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Security Operations Centers (SOCs)

Early in my career in information security I developed and managed a national incident response team. Soon after the team became operational, team members started to realize that we needed a room from which we could track incidents and coordinate handling them. Not long afterwards, we were granted exclusive use of a room with special locks and plenty of whiteboards—this became our “war room.” We had to deal with an increasing number of incidents every year, and were thus constantly in our “war room,” scrambling around like crazy. Without it, I do not know what we would have done.

I just had a discussion about SOCs with Yvonne Vega of NetForensics. A SOC is very similar to an incident response “war room,” only in a SOC, the scope of operations is much larger. In a recent white paper, CA describes SOCs in the following way:

“Security Operation Centers (SOCs) can provide a real-time view into a network’s security status, making a proactive approach to security a reality via automated alerts, detailed reports, and remediation. A SOC monitors and manages all aspects of enterprise security in real time, from a single, centralized location, It discovers and prioritizes events, determines risk level and which assets are affected, and recommends and/or executes the appropriate remediation solution. It delivers detailed reports at the local and network levels, meeting both real-time management and audit requirements.” See http://www.secguru.com/files/papers/best_practices_snoc_white_paper.pdf .

Let’s face it— there is a lot to be monitored out there when it comes to the output of hosts, devices, and security tools such as firewalls and intrusion detection systems (IDSs). According to one estimate, a medium-sized organization is likely to be bombarded with the following types and amounts of daily log and other output:

  • Unix (syslog) – 65,000 events
  • Windows (Event Logs) – 1,036,800 events
  • IDS and access logs – 1,100,000 events
  • Firewall output (syslog) – 787,000 events
  • Anti-virus output – 12,000 events

Simply reading this volume of output, let alone making sense of it, is an overwhelming task, one in which I would not care to engage for any sum of money. Having all log output sent to a single location, such as a host within a SOC, is only the starting point in getting things under control. Having a Security Information and Event Management (SIEM) tool that not only aggregates, but also correlates events is an even greater step in the right direction. Much of the data that central syslog servers or SIEM tools collect is sensitive, however, requiring that these machines and tools be placed in a dedicated, secure room. Normal server rooms are not the right place, because system administrators have physical access to server rooms. They could cover their tracks if they were to engage in malfeasance on a server and then gain physical access to, say, a SIEM appliance to erase the log data that might incriminate them. A SOC, on the other hand, would be ideal, provided, of course, that only information security staff were allowed access to such an area. A SOC would also be extremely useful as a place in which to hold sensitive conversations that should not be heard by anyone other than members of the information security staff.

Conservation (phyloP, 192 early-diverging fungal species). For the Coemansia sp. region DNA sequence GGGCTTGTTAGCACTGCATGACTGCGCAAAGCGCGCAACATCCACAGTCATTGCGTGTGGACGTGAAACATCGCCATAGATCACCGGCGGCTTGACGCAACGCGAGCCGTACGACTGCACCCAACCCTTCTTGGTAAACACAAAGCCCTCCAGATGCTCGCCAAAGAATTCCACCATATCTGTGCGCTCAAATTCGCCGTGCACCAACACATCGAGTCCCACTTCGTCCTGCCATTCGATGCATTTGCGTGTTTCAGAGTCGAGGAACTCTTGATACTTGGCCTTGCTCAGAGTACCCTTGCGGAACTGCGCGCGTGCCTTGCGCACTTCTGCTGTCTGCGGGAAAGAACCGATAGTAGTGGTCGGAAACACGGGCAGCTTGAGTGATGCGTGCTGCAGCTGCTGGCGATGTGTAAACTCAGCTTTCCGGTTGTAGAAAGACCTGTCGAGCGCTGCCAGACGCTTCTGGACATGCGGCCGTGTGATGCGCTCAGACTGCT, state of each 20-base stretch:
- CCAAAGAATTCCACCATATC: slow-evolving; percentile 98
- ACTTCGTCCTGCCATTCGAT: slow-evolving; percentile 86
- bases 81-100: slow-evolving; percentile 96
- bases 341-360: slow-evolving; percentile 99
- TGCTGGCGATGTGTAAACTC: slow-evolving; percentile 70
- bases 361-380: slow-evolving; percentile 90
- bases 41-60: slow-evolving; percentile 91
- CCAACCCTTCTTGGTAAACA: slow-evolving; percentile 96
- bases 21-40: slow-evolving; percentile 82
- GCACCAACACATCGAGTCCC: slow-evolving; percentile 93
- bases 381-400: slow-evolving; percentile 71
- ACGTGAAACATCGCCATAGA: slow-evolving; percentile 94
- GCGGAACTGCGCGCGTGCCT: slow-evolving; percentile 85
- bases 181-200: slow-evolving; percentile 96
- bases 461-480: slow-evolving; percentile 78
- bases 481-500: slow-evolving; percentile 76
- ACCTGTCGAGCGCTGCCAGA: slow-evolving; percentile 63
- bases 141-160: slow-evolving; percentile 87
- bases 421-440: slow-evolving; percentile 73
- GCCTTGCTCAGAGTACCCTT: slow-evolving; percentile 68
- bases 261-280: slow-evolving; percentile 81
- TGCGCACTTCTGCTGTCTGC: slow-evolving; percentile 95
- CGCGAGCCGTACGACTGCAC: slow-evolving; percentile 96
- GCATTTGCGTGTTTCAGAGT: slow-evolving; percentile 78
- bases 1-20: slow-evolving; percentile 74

It seems somewhat strange to me that SOCs within private industry are few and far between. With the sheer number of security breaches that now typically occur—an estimated over 200 in an organization of 7500 users every year in a research study I recently completed—one would think that SOCs would be commonplace throughout the commercial sector, yet they are not. I wonder how much a company could save in operational costs if they would set up SOCs. And I also find it ironic that in the US military and departments and agencies within the US government SOCs are commonplace, yet private industry seems to for the most part turn their back on them (unless they obtain outsourced monitoring services in which the service provider has a SOC).

I strongly suspect that the major setback to setting up and running SOCs is the upfront financial cost. Money does not exactly grow on trees nowadays. A company could always completely outsource SOC operations, and in so doing could save considerable up-front expense. But I am conservative when it comes to completely (but not partially) outsourcing monitoring and detection functions. Outsiders do not know a company’s operations, critical servers and applications, and the like as well as internal staff members do, so if an organization obtains outsourced help for monitoring and detection, some of that company’s employees should also be involved in these functions. And if an organization completely outsources monitoring, but if something happens to the service provider, e.g., it goes bankrupt, it can leave an organization gravely empty-handed when it comes to operational monitoring. But sometimes costs savings is cost savings—period—driving organizations to select wholly outsourced monitoring services.

The “bottom line” is that your organization might greatly benefit from having a SOC. It might be wise to perform a feasibility analysis and, if funds are available, proceed with setting up a SOC to support your organization’s security operations.

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